I've gone so far as to email my insurance company pictures of what an infusion site actually is, where it goes and what it does, because the people who are doing the denying, have absolutely no clue. 
Why am I writing this post? Because after 3 days of infusion site bliss and lovely numbers, I put in a new infusion site Saturday night, which ended up being placed directly in a dead-spot and had to change it out 2.5 hours later. 
That second site was a zombie site, but it took me until Monday morning to change it because I didn't want to admit it was another site issue - I didn't want to deal with the diabetes math and I was really, truly hoping it was just me requiring extra insulin instead of another site issue
And now I'm sharing because I'm thinking that some of you might be able to relate.

Tuesday, March 10, 2015

Diabetes & Weird Worries.

Today is #dblogcheck day, where we stop lurking and leave a comment on the blogs - The comment can be as simple as "dblogcheck," "check," or whatever floats your proverbial boat~
Living with diabetes has the potential to make everyday things weird and worrisome - if you let it - And try as I might, sometimes I let the weird worries get the best of me.  Here are few examples of my D weird worries as of late - I'm hoping at least some of you might be able to relate to them.
Last night I was baking, what I was told red skinned sweet potato at 400 degrees in the oven, while sautéing chicken on the stove top. 
When I opened the oven door to check on the potato, I was hit by a wave of heat and ended up clipping my insulin pump to the back of my pants because I was afraid that the heat from the oven would cook my insulin. Then I was worried that I’d already cooked the insulin in my pump because I’d been standing in front of the oven for at least 15 minutes. 
Seriously, am I the only one who thinks that way?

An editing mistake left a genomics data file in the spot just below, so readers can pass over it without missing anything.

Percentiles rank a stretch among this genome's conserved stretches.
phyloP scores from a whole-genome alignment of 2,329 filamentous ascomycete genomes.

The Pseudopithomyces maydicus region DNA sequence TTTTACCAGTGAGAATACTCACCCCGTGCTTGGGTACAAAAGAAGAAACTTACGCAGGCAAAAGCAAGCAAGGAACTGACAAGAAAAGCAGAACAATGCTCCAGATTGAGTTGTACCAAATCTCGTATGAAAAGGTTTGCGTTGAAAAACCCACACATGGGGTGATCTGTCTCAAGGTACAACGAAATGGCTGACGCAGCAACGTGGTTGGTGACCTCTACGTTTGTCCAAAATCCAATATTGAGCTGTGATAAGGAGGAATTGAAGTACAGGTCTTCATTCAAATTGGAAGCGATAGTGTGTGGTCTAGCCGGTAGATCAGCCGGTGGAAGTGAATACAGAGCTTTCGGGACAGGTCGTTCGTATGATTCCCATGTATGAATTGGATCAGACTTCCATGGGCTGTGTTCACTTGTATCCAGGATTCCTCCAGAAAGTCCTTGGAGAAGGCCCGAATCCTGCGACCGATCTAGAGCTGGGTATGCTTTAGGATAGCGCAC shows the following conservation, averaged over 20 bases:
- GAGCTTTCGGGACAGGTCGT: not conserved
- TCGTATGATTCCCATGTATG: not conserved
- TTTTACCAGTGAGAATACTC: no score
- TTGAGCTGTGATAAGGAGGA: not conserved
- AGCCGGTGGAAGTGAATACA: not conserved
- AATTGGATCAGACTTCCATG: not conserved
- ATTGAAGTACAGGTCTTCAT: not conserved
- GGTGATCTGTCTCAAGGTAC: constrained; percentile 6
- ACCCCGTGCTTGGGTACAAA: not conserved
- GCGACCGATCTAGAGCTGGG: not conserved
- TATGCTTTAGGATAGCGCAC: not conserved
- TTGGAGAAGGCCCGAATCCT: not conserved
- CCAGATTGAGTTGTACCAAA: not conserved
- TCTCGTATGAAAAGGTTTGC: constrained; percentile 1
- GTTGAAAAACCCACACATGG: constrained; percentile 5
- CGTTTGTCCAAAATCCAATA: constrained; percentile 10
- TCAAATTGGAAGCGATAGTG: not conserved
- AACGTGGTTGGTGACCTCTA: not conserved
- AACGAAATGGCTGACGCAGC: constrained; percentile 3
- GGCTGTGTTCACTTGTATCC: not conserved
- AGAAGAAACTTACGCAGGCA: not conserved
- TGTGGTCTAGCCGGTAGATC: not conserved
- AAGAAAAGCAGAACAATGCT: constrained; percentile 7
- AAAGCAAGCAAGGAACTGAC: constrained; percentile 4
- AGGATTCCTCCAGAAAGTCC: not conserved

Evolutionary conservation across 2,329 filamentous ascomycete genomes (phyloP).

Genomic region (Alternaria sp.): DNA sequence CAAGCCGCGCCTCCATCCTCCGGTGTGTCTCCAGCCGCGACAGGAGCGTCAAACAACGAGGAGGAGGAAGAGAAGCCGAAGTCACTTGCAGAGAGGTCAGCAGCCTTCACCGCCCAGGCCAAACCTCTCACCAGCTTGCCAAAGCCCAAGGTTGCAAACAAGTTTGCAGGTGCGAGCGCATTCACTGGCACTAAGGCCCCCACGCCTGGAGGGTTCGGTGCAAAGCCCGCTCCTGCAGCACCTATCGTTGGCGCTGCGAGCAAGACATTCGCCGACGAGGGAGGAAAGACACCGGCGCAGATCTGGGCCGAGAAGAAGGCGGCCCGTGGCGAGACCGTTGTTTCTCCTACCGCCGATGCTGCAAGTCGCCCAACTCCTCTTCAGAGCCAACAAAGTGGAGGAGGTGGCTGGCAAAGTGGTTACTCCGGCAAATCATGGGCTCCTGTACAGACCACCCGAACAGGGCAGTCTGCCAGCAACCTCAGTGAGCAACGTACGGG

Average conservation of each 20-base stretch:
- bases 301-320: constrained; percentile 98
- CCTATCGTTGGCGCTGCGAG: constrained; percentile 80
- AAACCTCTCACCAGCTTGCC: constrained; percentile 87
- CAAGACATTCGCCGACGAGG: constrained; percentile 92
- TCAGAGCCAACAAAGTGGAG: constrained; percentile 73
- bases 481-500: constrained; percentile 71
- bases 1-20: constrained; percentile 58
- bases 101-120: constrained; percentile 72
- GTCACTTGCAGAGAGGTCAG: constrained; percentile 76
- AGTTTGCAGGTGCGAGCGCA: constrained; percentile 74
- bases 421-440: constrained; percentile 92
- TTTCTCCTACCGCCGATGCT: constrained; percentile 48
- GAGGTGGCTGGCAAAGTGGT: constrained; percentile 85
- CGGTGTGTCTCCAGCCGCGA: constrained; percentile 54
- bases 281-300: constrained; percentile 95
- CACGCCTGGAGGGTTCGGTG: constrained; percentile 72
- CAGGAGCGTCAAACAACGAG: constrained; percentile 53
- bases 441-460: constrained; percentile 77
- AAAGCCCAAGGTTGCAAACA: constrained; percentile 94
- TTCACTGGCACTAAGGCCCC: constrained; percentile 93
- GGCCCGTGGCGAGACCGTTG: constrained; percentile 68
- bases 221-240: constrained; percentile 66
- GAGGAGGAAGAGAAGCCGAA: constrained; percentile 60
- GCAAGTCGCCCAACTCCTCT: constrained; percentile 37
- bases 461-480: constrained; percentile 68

And then when I took said sweet potato from the oven and split it open, the inside was white. It was a sweet potato for sure, but it was white not orange.
  1. I was totally confused
  2. I was immediately worried about the glycemic index 
After googling for a good 15 minutes, I found out red skinned sweet potatoes are indeed white inside. 
But I couldn’t find any relevant info on the subject (except that white sweet potatoes lack the beta carotene of the orange sweet potato,) so I ended up eating a quarter of the potato instead of the half I’d originally decided on - Did I mention that it was big ass sweet white potato? 
I didn’t feel like dealing with the carb count or worrying about the potential spike. 
But I spiked big time anyway because then I went all sorts of apeshit crazy and ate a big fat sugar cookie with icing from Starbucks - which I bloused 50 carbs for. 
But did the big ass sugar cookie cause me to spike, or had I cooked my insulin from the 400 degree oven? Or was my spike caused by the crazywhite sweet potato? 
Perhaps it was a trifecta of all three or did my diabetes just flip its bitchswtich?  
So yeah, what should have been a quick and simple grilled chicken salad with a side of sweet potato & a dessert ended up being anything but. 
Also: Something’s in the air re: me and sweet potatoes. The other night I bought again, what I thought was a sweet potato, but it ended up being a yam. 
Sweet potatoes and yams are not the same thing, no matter what the nice man at my neighborhood bodega says. 
Also: Yams are gross. 

Speaking of cooking, I like to watch cooking shows -and maybe when I'm alone in my kitchen, I make pretend to have my own... or not. OK, I absolutely do. 
But I digress.I like to learn new ways of preparing foods. & experience new ingredients and flavors - because I love food.